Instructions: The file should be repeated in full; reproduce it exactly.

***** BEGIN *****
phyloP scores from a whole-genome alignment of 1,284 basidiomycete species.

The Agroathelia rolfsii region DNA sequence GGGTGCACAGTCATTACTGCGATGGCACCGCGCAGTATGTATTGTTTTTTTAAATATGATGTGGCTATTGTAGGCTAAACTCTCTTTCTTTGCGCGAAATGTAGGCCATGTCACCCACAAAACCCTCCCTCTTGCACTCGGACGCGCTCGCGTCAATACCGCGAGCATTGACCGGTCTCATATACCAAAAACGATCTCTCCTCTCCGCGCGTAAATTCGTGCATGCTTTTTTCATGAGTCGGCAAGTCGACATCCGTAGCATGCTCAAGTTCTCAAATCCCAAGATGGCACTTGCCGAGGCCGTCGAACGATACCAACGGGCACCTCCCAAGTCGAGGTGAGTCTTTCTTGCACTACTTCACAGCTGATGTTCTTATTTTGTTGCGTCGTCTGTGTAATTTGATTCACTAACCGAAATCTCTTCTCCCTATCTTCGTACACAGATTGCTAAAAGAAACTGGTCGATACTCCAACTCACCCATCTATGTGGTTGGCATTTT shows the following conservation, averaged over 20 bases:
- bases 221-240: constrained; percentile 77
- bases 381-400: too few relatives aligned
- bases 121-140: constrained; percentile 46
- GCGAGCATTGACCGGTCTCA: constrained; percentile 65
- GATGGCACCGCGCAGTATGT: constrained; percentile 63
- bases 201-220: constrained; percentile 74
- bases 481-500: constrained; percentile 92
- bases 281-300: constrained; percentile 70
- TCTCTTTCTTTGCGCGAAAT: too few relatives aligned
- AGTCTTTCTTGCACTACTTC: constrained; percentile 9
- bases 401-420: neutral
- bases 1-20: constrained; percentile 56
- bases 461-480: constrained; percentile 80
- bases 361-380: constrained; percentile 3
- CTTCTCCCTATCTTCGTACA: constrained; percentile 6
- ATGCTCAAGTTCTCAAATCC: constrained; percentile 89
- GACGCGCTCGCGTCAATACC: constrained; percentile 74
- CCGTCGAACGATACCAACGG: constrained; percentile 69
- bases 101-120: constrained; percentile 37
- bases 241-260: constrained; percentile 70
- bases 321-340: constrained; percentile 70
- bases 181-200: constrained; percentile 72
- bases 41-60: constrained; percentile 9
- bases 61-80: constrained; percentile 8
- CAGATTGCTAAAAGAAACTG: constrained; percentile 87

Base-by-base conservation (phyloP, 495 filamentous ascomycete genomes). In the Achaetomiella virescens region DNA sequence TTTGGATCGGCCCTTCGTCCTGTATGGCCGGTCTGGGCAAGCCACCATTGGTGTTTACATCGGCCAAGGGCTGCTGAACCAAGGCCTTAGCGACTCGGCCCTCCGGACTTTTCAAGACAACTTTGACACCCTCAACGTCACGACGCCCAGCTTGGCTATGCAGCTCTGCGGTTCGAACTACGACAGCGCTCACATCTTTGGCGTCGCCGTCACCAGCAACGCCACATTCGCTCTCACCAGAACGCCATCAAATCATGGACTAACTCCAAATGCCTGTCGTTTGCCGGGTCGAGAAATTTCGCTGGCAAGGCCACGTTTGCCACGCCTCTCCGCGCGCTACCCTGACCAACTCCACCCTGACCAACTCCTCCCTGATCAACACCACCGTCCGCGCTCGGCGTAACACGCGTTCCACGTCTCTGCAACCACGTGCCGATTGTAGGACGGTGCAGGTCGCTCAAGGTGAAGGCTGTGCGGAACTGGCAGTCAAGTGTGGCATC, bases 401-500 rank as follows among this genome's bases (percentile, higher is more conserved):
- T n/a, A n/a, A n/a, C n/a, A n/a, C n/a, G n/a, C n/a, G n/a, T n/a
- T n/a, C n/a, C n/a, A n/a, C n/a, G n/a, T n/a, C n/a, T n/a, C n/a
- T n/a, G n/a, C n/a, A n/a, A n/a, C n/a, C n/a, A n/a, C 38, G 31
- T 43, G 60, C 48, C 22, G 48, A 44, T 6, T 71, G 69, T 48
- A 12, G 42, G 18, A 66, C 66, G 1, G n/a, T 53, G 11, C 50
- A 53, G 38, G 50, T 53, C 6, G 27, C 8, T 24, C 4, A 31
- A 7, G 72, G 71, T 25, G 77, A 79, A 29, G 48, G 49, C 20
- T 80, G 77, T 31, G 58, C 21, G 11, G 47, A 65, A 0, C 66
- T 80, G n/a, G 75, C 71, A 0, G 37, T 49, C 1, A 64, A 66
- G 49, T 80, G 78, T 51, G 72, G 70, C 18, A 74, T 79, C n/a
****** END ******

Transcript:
phyloP scores from a whole-genome alignment of 1,284 basidiomycete species.

The Agroathelia rolfsii region DNA sequence GGGTGCACAGTCATTACTGCGATGGCACCGCGCAGTATGTATTGTTTTTTTAAATATGATGTGGCTATTGTAGGCTAAACTCTCTTTCTTTGCGCGAAATGTAGGCCATGTCACCCACAAAACCCTCCCTCTTGCACTCGGACGCGCTCGCGTCAATACCGCGAGCATTGACCGGTCTCATATACCAAAAACGATCTCTCCTCTCCGCGCGTAAATTCGTGCATGCTTTTTTCATGAGTCGGCAAGTCGACATCCGTAGCATGCTCAAGTTCTCAAATCCCAAGATGGCACTTGCCGAGGCCGTCGAACGATACCAACGGGCACCTCCCAAGTCGAGGTGAGTCTTTCTTGCACTACTTCACAGCTGATGTTCTTATTTTGTTGCGTCGTCTGTGTAATTTGATTCACTAACCGAAATCTCTTCTCCCTATCTTCGTACACAGATTGCTAAAAGAAACTGGTCGATACTCCAACTCACCCATCTATGTGGTTGGCATTTT shows the following conservation, averaged over 20 bases:
- bases 221-240: constrained; percentile 77
- bases 381-400: too few relatives aligned
- bases 121-140: constrained; percentile 46
- GCGAGCATTGACCGGTCTCA: constrained; percentile 65
- GATGGCACCGCGCAGTATGT: constrained; percentile 63
- bases 201-220: constrained; percentile 74
- bases 481-500: constrained; percentile 92
- bases 281-300: constrained; percentile 70
- TCTCTTTCTTTGCGCGAAAT: too few relatives aligned
- AGTCTTTCTTGCACTACTTC: constrained; percentile 9
- bases 401-420: neutral
- bases 1-20: constrained; percentile 56
- bases 461-480: constrained; percentile 80
- bases 361-380: constrained; percentile 3
- CTTCTCCCTATCTTCGTACA: constrained; percentile 6
- ATGCTCAAGTTCTCAAATCC: constrained; percentile 89
- GACGCGCTCGCGTCAATACC: constrained; percentile 74
- CCGTCGAACGATACCAACGG: constrained; percentile 69
- bases 101-120: constrained; percentile 37
- bases 241-260: constrained; percentile 70
- bases 321-340: constrained; percentile 70
- bases 181-200: constrained; percentile 72
- bases 41-60: constrained; percentile 9
- bases 61-80: constrained; percentile 8
- CAGATTGCTAAAAGAAACTG: constrained; percentile 87

Base-by-base conservation (phyloP, 495 filamentous ascomycete genomes). In the Achaetomiella virescens region DNA sequence TTTGGATCGGCCCTTCGTCCTGTATGGCCGGTCTGGGCAAGCCACCATTGGTGTTTACATCGGCCAAGGGCTGCTGAACCAAGGCCTTAGCGACTCGGCCCTCCGGACTTTTCAAGACAACTTTGACACCCTCAACGTCACGACGCCCAGCTTGGCTATGCAGCTCTGCGGTTCGAACTACGACAGCGCTCACATCTTTGGCGTCGCCGTCACCAGCAACGCCACATTCGCTCTCACCAGAACGCCATCAAATCATGGACTAACTCCAAATGCCTGTCGTTTGCCGGGTCGAGAAATTTCGCTGGCAAGGCCACGTTTGCCACGCCTCTCCGCGCGCTACCCTGACCAACTCCACCCTGACCAACTCCTCCCTGATCAACACCACCGTCCGCGCTCGGCGTAACACGCGTTCCACGTCTCTGCAACCACGTGCCGATTGTAGGACGGTGCAGGTCGCTCAAGGTGAAGGCTGTGCGGAACTGGCAGTCAAGTGTGGCATC, bases 401-500 rank as follows among this genome's bases (percentile, higher is more conserved):
- T n/a, A n/a, A n/a, C n/a, A n/a, C n/a, G n/a, C n/a, G n/a, T n/a
- T n/a, C n/a, C n/a, A n/a, C n/a, G n/a, T n/a, C n/a, T n/a, C n/a
- T n/a, G n/a, C n/a, A n/a, A n/a, C n/a, C n/a, A n/a, C 38, G 31
- T 43, G 60, C 48, C 22, G 48, A 44, T 6, T 71, G 69, T 48
- A 12, G 42, G 18, A 66, C 66, G 1, G n/a, T 53, G 11, C 50
- A 53, G 38, G 50, T 53, C 6, G 27, C 8, T 24, C 4, A 31
- A 7, G 72, G 71, T 25, G 77, A 79, A 29, G 48, G 49, C 20
- T 80, G 77, T 31, G 58, C 21, G 11, G 47, A 65, A 0, C 66
- T 80, G n/a, G 75, C 71, A 0, G 37, T 49, C 1, A 64, A 66
- G 49, T 80, G 78, T 51, G 72, G 70, C 18, A 74, T 79, C n/a